Some of Lauren’s clients have used financial consequences, say giving your brother $20, and others set a consequence that’s actually beneficial to them, even if they’d rather do something else, such as skipping movie night to visit with a relative. It’s not punishment, per se, but you may dislike it if you’d rather be at the theater or home watching movies as part of your usual routine. The bonus is that you get to deepen connections with family. You can save the new Bond movie as a reward when you’ve kept all your promises to yourself.
Now, the language tends to throw people when I say that I’ve “promised to not eat dessert this week,” but when I explain what I mean, heads start nodding. The theory makes sense: When I’m busy and trying to accomplish a lot, the first to-dos that I take off my list are anything that’s for myself. A workout, a healthy home-cooked meal, meditation, a walk in the park, a hot bath — they don’t seem like priorities in my busy day. Instead, I figure I need to clean my house before company arrives and ordering take-out so I can complete said cleaning while someone else is cooking gives me more time. A hot bath? Showers are faster. And meditation or a walk in the park? Maybe some other day.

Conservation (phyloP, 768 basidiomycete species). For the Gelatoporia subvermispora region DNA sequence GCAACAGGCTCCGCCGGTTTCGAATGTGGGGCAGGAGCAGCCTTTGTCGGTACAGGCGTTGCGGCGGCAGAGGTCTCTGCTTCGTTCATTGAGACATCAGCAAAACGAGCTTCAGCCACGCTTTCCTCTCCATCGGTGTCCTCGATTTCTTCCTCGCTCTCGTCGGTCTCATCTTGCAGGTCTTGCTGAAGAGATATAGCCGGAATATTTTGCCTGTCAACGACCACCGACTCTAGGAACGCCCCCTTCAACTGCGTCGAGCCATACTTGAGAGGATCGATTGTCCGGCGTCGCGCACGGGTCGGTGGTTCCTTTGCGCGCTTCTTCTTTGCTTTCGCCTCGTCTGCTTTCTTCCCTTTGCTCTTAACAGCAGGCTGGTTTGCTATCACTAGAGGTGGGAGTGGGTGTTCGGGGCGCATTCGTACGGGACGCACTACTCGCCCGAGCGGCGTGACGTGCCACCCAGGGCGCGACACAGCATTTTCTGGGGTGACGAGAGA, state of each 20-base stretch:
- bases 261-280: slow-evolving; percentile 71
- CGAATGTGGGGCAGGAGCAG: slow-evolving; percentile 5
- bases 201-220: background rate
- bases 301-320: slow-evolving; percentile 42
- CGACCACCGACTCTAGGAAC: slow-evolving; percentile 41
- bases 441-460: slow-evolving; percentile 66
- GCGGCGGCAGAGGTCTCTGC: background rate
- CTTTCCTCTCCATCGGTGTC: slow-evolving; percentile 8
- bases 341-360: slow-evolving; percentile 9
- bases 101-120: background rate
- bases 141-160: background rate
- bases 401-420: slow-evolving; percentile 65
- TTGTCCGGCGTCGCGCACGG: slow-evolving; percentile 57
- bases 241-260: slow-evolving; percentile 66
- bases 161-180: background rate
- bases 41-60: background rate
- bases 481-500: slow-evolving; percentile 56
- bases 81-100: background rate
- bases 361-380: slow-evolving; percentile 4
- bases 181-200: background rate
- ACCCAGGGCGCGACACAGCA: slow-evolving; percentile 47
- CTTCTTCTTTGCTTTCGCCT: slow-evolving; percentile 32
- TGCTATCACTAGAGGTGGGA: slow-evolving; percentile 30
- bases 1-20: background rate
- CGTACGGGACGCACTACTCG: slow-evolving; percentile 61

But those “some other days” add up, and a week, a month goes by without any “me time.” Eventually I’m worn out and spiraling downward. I’ve kept promises to my family and friends, to my co-workers, but lost sight of what’s important to keeping me healthy and happy. Making and keeping those promises to myself first provides me with a structure to meet my goals. And sending them to Lauren keeps me accountable.
The pizza incident happened because I wasn’t keeping my promises top of mind, because I wasn’t staying true to my goals. I slacked off on sending my reports to Lauren, and used that as an excuse to stray from my planned meals. (The Handel Group would say that it was my “brat” voice taking over.) Right now, I’m still tempted by certain foods, so it’s helped me to keep a food journal and report to someone who will call me out and keep me aligned with my goals.
And, yes, food journaling can be tedious, but knowing that I have to write down that cookie or slice of pizza makes me think twice about my choice. In the end, it makes me a more conscious, mindful eater. So whatever I choose or don’t choose to eat, I’m present and thoughtful in my decision. And the next time pizza is an option, I’m willing to select differently.